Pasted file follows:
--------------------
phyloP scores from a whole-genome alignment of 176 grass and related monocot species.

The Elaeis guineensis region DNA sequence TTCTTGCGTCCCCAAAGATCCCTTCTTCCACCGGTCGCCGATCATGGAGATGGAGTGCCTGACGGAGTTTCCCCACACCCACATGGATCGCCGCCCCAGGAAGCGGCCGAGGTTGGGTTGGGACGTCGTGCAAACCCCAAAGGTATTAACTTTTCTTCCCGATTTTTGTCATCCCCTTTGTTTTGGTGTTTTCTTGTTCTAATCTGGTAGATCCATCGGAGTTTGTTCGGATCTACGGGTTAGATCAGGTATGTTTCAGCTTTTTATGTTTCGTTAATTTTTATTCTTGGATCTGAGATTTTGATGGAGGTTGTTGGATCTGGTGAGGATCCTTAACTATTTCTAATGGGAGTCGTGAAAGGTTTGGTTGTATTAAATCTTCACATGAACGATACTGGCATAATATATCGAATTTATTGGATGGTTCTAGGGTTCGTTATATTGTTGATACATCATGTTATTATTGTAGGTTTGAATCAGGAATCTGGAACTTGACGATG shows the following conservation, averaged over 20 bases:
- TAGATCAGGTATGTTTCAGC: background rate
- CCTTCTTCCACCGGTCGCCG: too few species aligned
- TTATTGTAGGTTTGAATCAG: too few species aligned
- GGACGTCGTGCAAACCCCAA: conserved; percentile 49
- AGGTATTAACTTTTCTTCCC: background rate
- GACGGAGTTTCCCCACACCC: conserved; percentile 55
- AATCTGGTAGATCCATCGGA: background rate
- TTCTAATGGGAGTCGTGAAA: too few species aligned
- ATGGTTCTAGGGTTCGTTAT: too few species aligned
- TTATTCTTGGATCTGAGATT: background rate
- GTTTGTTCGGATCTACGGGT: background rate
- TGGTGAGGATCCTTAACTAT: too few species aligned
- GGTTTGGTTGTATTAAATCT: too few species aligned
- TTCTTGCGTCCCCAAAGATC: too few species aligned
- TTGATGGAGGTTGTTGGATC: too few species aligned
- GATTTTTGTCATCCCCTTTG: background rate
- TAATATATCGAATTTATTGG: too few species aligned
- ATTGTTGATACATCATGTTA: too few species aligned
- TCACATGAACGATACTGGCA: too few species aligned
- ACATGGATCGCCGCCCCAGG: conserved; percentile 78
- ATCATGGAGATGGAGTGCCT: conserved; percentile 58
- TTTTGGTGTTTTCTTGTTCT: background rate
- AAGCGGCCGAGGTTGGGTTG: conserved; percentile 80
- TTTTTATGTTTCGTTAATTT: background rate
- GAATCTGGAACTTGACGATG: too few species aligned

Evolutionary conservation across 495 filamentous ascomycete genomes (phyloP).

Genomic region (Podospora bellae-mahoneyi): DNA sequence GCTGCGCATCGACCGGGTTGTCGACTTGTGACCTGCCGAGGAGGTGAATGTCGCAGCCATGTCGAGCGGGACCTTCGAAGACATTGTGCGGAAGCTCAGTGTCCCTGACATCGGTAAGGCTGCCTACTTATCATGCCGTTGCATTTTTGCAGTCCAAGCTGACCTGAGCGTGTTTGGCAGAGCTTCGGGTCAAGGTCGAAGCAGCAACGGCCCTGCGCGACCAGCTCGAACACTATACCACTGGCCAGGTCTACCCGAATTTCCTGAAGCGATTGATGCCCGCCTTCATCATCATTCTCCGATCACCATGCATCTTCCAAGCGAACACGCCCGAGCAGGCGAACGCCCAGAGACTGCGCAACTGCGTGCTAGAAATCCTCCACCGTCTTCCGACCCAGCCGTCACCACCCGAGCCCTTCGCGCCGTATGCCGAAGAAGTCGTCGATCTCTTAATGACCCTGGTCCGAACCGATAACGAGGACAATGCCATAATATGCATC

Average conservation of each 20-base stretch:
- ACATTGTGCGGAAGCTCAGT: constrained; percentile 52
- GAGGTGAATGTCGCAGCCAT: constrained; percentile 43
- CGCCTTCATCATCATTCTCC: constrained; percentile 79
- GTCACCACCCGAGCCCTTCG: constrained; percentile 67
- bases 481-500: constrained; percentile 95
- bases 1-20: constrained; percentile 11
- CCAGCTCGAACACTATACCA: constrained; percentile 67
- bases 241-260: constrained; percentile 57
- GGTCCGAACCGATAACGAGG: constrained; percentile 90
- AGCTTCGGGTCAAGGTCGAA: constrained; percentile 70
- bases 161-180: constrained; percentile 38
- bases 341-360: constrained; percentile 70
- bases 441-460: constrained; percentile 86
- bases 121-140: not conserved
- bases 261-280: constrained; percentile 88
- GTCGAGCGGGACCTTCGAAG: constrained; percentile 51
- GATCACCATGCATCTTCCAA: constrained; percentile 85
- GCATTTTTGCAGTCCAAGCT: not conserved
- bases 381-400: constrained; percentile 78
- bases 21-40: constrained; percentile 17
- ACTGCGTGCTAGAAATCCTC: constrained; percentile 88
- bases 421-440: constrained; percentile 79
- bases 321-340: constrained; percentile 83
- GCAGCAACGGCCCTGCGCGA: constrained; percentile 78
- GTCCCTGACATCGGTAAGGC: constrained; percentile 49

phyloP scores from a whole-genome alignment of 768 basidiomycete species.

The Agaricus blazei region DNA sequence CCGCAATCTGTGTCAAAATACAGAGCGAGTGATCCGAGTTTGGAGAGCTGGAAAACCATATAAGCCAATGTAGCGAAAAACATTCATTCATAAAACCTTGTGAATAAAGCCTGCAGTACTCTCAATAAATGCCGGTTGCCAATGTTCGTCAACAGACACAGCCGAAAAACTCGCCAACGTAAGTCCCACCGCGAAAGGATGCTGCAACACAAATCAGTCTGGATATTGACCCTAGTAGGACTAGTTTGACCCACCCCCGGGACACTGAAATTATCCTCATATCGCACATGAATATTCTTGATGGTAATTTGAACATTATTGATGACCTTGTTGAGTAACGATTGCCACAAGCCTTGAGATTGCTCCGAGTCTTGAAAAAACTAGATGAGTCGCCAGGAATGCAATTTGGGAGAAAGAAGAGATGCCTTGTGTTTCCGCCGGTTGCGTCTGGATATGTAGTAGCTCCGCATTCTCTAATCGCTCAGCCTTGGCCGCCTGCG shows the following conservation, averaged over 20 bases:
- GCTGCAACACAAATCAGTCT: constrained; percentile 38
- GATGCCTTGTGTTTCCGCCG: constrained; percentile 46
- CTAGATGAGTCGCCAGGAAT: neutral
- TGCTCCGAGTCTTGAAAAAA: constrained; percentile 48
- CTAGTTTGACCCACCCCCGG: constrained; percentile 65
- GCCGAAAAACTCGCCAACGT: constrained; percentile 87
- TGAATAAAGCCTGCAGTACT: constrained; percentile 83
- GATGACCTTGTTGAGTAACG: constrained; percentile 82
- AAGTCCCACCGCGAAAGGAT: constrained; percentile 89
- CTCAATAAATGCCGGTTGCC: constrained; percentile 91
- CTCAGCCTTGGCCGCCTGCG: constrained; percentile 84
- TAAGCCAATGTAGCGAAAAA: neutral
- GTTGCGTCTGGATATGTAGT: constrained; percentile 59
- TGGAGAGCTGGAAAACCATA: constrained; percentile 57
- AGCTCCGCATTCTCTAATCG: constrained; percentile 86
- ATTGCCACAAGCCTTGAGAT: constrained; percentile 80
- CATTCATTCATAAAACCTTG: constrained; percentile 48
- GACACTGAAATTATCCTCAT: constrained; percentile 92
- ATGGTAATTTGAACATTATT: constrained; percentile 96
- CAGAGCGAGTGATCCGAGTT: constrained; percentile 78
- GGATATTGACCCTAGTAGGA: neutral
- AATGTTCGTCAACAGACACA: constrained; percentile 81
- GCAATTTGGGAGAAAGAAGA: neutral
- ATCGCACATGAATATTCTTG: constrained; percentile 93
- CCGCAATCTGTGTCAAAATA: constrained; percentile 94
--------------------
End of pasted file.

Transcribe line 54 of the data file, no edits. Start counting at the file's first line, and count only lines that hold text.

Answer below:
- GCAGCAACGGCCCTGCGCGA: constrained; percentile 78